What. A. Year.
When tax geeks arose from their slumber on January 1, 2018, we were greeted by a strange and unfamiliar world. Gone were personal exemptions, Section 199, and 50% bonus depreciation. In their place were a doubled standard deduction, Section 199A, and 100% bonus depreciation. These changes, in addition to countless others, were the end result of a whirlwind legislative process that overhauled our beloved Internal Revenue Code in a mere seven weeks, an act of Congressional hubris that tax professionals will rue for years to come.
As a result of this sweeping new legislation, ever since the calendar turned to 2018, all of our attention has been focused on getting up to speed on the new law. But while we’ve been up to the strained waistline of our pleated Dockers in Opportunity Zones and interest limitations, the century worth of tax law that existed prior to the Tax Cuts and Jobs Act has been completely ignored. Thousands of provisions survived the recent round of reform, and throughout 2018, many of those provisions have found their way into the Tax Court, where disputes between taxpayers and the IRS have ended in all-important judicial precedent.
But anyone who claims to have kept up with the Tax Court in 2018 is flat-out lying. Save for the occasional Wesley Snipes appearance, most of the cases decided by the court in 2018 have gone largely unnoticed, lost to the piles of proposed regulations that have been published on the new law.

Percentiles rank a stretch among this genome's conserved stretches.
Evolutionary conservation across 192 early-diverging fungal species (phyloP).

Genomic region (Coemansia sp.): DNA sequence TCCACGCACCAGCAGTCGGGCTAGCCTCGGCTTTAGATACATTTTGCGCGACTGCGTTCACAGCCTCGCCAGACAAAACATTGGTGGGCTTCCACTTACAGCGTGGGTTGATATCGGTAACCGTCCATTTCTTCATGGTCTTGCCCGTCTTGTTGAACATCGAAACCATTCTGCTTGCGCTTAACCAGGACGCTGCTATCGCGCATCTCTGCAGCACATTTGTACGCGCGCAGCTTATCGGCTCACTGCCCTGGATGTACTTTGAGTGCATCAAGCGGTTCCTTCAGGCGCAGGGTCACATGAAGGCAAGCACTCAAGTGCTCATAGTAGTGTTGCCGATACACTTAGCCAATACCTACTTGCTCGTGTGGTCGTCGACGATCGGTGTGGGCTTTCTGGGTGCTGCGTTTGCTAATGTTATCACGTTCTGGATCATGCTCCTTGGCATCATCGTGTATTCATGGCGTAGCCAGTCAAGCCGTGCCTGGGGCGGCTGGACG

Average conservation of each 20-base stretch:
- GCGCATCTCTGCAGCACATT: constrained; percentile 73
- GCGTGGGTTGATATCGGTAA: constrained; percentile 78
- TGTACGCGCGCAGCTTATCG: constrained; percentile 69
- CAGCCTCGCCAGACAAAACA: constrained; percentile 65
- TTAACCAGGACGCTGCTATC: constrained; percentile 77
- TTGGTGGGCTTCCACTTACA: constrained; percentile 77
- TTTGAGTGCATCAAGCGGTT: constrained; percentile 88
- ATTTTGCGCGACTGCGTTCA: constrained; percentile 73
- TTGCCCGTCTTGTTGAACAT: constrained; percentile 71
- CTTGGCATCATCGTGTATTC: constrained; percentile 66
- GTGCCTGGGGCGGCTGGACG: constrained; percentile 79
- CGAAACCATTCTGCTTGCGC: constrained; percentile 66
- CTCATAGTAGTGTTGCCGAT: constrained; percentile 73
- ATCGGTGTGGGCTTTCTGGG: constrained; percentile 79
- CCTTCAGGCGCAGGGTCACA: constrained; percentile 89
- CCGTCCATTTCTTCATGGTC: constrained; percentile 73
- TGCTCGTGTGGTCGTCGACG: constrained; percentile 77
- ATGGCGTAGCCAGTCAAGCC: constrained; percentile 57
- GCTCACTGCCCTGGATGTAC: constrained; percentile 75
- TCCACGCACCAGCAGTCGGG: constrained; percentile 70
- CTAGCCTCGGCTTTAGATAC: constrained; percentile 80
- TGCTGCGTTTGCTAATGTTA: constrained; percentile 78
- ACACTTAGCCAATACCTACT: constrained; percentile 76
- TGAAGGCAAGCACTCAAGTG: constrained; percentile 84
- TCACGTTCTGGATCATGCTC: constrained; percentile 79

And that, quite frankly, is unacceptable. We can’t be like Homer, who once lamented that every time he learned something new, it pushed some old stuff out of his brain. We’ve got to do it all: get a grasp on the new law, while continuing to master the old. After all, Judge Holmes ain’t offering up that word play for no one to read it.
So let’s do this. Over the next twelve weeks, lets dissect one Tax Court case from each month of 2018. Keep in mind, these cases are not necessarily the most important decisions of each month, but rather the ones that I believe to be most useful to your humble workaday tax pro. If you disagree, write your own damn list.